Presidential Speeches

April 13, 1846: Message Regarding Cherokee Indians

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James K. Polk

April 13, 1846

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Presidential Speeches |

April 13, 1846: Message Regarding Cherokee Indians


In my annual message of the 2d of December last it was stated that serious difficulties of long standing continued to distract the several parties into which the Cherokee tribe of Indians is unhappily divided; that all the efforts of the Government to adjust these difficulties had proved to be unsuccessful, and would probably remain so without the aid of further legislation by Congress. Subsequent events have confirmed this opinion.
I communicate herewith, for the information of Congress, a report of the Secretary of War, transmitting a report of the Commissioner of Indian Affairs, with accompanying documents, together with memorials which have been received from the several bands or parties of the Cherokees themselves. It will be perceived that internal feuds still exist which call for the prompt intervention of the Government of the United States.
Since the meeting of Congress several unprovoked murders have been committed by the stronger upon the weaker party of the tribe, which will probably remain unpunished by the Indian authorities; and there is reason to apprehend that similar outrages will continue to be perpetrated unless restrained by the authorities of the United States.
Many of the weaker party have been compelled to seek refuge beyond the limits of the Indian country and within the State of Arkansas, and are destitute of the means for their daily subsistence. The military forces of the United States stationed on the western frontier have been active in their exertions to suppress these outrages and to execute the treaty of 1835, by which it is stipulated that "the United States agree to protect the Cherokee Nation from domestic strife and foreign enemies, and against intestine wars between the several tribes."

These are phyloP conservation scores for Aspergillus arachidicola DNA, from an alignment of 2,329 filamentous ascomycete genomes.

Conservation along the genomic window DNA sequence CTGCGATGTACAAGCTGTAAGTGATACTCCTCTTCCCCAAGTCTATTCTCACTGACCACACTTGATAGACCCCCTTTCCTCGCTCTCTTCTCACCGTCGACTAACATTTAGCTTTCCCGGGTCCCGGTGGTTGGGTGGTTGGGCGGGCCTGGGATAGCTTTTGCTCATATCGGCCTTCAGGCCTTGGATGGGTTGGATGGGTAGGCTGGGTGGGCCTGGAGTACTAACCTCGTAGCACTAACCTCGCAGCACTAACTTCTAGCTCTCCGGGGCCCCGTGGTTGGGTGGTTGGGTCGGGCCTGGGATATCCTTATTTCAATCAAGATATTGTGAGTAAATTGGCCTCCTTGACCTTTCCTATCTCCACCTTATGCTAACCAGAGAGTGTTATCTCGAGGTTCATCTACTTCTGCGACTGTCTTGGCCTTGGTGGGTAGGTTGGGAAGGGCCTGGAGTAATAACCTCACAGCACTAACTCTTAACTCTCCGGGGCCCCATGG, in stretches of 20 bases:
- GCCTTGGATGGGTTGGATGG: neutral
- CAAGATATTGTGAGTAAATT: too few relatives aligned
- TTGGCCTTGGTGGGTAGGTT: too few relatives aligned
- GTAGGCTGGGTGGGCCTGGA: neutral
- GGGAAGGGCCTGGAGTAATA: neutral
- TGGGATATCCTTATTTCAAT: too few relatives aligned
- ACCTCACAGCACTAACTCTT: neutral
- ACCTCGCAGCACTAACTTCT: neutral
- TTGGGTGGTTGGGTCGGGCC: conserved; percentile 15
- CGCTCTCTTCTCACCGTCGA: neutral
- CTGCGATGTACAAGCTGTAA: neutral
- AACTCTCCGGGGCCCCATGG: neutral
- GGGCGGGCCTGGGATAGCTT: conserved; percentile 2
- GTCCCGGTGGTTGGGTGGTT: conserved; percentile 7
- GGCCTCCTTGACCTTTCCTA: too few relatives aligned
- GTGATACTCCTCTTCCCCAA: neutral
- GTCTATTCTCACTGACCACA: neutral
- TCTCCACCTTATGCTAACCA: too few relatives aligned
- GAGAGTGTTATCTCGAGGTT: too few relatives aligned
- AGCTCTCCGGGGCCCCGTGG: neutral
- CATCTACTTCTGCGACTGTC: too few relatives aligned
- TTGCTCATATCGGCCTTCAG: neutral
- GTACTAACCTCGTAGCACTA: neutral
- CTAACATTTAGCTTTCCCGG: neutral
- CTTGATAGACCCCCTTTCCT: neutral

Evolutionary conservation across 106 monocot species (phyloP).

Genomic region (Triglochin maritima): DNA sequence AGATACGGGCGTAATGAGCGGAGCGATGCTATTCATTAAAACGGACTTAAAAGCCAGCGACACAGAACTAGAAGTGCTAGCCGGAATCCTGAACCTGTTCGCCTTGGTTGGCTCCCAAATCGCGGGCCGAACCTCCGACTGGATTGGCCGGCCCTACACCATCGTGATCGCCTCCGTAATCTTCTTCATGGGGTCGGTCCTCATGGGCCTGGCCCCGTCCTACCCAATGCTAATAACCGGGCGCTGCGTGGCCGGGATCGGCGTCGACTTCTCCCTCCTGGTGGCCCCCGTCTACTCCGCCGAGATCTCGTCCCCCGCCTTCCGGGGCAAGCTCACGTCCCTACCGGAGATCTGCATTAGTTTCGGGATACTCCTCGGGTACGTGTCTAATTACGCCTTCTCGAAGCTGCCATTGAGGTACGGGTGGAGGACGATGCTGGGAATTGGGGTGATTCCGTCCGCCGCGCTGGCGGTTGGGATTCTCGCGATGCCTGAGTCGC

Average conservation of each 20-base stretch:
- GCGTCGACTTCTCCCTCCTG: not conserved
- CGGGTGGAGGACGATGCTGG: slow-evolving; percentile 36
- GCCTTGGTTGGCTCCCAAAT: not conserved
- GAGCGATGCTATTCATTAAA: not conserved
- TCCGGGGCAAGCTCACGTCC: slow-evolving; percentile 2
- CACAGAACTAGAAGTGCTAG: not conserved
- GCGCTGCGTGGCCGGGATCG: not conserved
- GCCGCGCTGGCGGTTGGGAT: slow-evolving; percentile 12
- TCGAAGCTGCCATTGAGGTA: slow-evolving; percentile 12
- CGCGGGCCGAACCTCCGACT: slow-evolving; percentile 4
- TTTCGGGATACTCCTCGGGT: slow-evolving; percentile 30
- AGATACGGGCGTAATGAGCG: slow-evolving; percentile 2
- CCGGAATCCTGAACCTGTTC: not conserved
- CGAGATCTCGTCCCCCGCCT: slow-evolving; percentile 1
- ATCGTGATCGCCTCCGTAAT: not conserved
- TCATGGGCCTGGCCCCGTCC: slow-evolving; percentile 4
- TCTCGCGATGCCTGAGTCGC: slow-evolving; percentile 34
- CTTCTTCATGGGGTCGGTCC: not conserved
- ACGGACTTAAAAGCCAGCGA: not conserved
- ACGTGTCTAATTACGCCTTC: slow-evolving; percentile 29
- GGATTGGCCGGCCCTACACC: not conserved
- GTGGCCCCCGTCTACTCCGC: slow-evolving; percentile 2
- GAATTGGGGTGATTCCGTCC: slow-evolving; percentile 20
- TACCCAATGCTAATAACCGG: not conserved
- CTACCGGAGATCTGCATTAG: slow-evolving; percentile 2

These exertions of the Army have proved to a great extent unavailing, for the reasons stated in the accompanying documents, including communications from the officer commanding at Fort Gibson.
I submit, for the consideration of Congress, the propriety of making such amendments of the laws regulating intercourse with the Indian tribes as will subject to trial and punishment in the courts of the United States all Indians guilty of murder and such other felonies as may be designated, when committed on other Indians within the jurisdiction of the United States.
Such a modification of the existing laws is suggested because if offenders against the laws of humanity in the Indian country are left to be punished by Indian laws they will generally, if not always, be permitted to escape with impunity. This has been the case in repeated instances among the Cherokees. For years unprovoked murders have been committed, and yet no effort has been made to bring the offenders to punishment. Should this state of things continue, it is not difficult to foresee that the weaker party will be finally destroyed. As the guardian of the Indian tribes, the Government of the United States is bound by every consideration of duty and humanity to interpose to prevent such a disaster.